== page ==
Sleeping at the power plant,
curled up behind the machinery.
No sounds anywhere, except one:
the dusty, electric hum
of machines more powerful than I.
You’d said, between mouthfuls;
“You’ll make new friends.
The new house: even bigger,
It means we are more important.
You see? You understand?”
So bag packed,
and I’m off through the woods.
Contents: one sandwich, one mix tape,
one walkman, one blanket,
one pair of batman pajamas.
Some more sounds:
Me eating my packed sandwich,
the far-away sound of my walkman headphones
resting on the floor beside me,
and the ghosts of yesterday,
tapping along on the green sheet metal.
She smokes cigarettes but calls them fags.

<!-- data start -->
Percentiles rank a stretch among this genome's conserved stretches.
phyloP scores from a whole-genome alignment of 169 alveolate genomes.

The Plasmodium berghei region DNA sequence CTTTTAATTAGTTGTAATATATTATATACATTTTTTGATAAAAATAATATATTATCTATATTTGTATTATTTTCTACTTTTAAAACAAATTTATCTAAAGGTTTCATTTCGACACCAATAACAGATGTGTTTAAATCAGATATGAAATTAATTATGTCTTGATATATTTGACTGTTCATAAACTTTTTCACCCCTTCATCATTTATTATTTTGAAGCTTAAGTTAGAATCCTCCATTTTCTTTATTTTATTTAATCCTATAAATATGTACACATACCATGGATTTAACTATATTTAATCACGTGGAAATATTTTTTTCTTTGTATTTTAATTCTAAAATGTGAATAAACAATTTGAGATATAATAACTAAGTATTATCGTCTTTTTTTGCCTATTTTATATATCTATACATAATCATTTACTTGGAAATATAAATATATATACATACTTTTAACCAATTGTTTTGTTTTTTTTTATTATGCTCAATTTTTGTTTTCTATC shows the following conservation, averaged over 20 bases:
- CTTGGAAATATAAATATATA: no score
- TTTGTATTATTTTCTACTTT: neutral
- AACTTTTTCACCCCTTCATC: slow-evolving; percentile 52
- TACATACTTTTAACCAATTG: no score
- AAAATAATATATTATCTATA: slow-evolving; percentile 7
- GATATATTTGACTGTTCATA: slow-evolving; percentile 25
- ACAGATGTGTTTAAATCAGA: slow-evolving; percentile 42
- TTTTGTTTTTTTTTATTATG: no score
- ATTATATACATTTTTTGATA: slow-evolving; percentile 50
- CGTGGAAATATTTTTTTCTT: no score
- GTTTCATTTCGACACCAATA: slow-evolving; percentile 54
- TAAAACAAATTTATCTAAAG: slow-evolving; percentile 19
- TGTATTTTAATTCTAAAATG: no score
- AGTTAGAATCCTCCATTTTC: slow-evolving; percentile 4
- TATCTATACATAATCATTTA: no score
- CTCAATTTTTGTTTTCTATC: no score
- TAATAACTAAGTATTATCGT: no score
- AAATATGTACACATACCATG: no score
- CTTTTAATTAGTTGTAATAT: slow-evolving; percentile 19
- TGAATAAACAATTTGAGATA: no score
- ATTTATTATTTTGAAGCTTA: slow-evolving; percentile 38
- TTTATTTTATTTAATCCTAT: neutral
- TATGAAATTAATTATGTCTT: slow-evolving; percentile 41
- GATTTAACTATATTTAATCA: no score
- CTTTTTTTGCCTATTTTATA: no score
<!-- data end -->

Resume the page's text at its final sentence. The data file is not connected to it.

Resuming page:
“Everybody’s doing it,” she says,
and I look around to make sure I’m not a supporting actor
in a public service announcement.
She’s talking about the band Steely Dan
and I wonder how they got their name.
Someone’s wife yelling; “There’s a bug crawling on the ceiling fan!”
sounded like “Your band should be called Steely Dan!”
and there we go.
The smoke’s a cruel mistress,
and my lungs reject it immediately,
my lungs, having higher standards than I.
But I inhale again, and they settle.
“Settle down you inside bags,” I say to my lungs.
“You’re just guts and stuff; you’re not the boss of me.”
I inhale again and they protest again,
“No guts, no.” I’m saying, my voice, strained with smoke.